In Memoriam – By Kathleen Reckling

As anticipated, Saturday January 30th, the Super Fencing Saturday when the Andrew Williamson-Noble Spirit Award was presented, was a bitter sweet day for our family.
Everyone there knew that Andrew had died by suicide. The dialogue and reflection leading up to the event and on the day itself, proved a great opportunity to raise awareness of the issue and to stress the importance of education, communication and dialogue amongst students, families and educators. A number of the fencers at the Super Saturday, were college bound seniors, they and their parents had an opportunity to learn more about suicide and that there are resources available for students who need help, and for parents of students who need help.
Within the fencing community Andrew was loved and respected and known as the “lefty,”  that competing fencers dreaded fencing against.

Here is what Kathleen wrote:

It was the night of Santa Con and Greenwich Village was ablaze with red faux velvet, an undulating lopsided ocean of woolly-white artificial beards. The chill in the air was bone-cracking, the wind unforgiving, and it was unlikely that my parents and I had braved the narrow streets of Manhattan’s lower westside to participate in this costumed pub-crawl. Our mission was more deliberate and more solemn. We were bound for the famed Bitter End, in part to do what all Bitter Enders do, to listen to a band play a set, but mostly we were there to say good-bye to a young man lost too early.

On November 3, 2009, Andrew Williamson-Noble, a 20-year old Junior at NYU, committed suicide by jumping from the 10th floor of his university’s Bobst Library. He was lonely, reports said. You might have read about it; you might have noticed the name; you might have seen his picture in the paper; but you probably forgot about Andrew and grouped him in with that flurry of NYU jumpers that had been lost before — tragic, you probably said and left it at that. We refuse to leave it at that.

My parents and I met Andrew when he was a high school student at Irvington. He had been instrumental in getting a fencing team started there and my mother had been its first coach. At the time, she and I were also coaching at Ardsley, and how she managed to survive the two-practice nights I still wonder. I know Andrew’s support made it easier. He had that take-charge attitude that made him a reliable leader, a wicked sense of humour that made him fun to be around, and a passion to win that made him a dangerous competitor. Of the many kids that have come through the fencing teams, Andrew remains one of our favorites.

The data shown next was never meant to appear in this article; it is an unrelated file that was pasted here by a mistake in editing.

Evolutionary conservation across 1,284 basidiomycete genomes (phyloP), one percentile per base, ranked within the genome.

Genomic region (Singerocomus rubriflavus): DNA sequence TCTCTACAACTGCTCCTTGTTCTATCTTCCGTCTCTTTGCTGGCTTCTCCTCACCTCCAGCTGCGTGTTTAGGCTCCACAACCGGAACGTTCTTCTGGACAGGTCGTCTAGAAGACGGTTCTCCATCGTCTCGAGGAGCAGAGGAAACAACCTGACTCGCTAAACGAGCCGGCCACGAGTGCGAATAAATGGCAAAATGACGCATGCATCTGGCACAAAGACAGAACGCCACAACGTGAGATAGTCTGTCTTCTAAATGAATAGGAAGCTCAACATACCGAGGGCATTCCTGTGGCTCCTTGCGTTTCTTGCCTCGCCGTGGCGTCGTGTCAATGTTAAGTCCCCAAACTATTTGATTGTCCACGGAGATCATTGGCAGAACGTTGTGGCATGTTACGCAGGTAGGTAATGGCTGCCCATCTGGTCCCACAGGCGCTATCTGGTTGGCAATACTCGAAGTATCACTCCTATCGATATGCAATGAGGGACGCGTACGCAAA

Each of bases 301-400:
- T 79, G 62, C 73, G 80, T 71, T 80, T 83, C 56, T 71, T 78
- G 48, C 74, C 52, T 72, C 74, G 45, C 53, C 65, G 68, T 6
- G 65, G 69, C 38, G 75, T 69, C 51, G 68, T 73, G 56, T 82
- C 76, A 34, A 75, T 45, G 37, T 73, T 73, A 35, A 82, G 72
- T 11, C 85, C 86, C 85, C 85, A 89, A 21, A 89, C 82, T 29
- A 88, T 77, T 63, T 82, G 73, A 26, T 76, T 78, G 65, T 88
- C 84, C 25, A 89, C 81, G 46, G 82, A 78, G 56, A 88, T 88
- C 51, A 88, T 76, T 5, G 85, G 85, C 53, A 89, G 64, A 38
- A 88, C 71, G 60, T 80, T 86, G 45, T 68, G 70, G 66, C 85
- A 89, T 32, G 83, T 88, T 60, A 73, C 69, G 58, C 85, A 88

That night at the Bitter End, as we listened to Ippazzi sing for Andrew, my mother and I , in a teary moment of inspiration, decided to establish an award in his memory — an award that would remind kids that as long as they’re a fencer, as long as they’re an athlete, they’re never alone. For the last few weeks we’ve been immersed in organizing the Andrew Williamson-Noble Spirit Award for Leadership and Sportsmanship — a scholarship that will be bestowed on 2 students from each of the 5 high school teams that make up the New York State Section I Varsity Fencing League. Tomorrow (Sat. Jan 30), at the League championship tournament, we’ll present a total of approximately $3,000 to 11 very deserving athletes.

In the letter to the recipients we say: “The Award remembers his spirit and leadership and recognizes those fencers who, like Andrew, contribute to the sense of community and camaraderie on their team. The best leaders don’t just contribute wins – they are team players who promote unity and inspire excellence…Fencing is a community, a place to belong regardless of background, age, ability, or aspirations.” And it’s true.

I remember walking onto the Columbia campus as a freshman and being terrified about, well, everything. Would my public school education match up to that of my peers? Would I make any friends? These are fears we all have when we start college, but there was one advantage I had most freshman don’t: when I walked through the gates at 116th, I already had 20 friends in my teammates – I’d known most of them since I started fencing as a high schooler. Sure the sport has been the cause of some strife in my life — I can’t say I’ve smiled the whole way through the “athletic journey.” But it always provided me with a safety net to fall back on. It was always a stabilizing force that kept me focused, taught me to recover and to move forward. It taught me how to be the “master of my fate,” “the captain of my soul.”

After high school, Andrew moved onto Drexel before transferring to NYU. In that time, he moved away from fencing — an activity, his mother said, that always brought him joy. We can’t look back on the last few years and say, well if Andrew had been fencing… “What ifs” are entirely inappropriate. We can only look forward with the hope that tomorrow’s award presentation and Andrew’s story touches those it needs to, so that The Andrew Williamson-Noble Spirit Award will remain the only of its kind.

______________________________________________________________

My family and I are deeply grateful to the Reckling and the Getz families, the Westchester-Rockland Division of the United States Fencing Association and to all the fencers and their coaches.
From the bottom of our hearts, THANK YOU!!!!!!!

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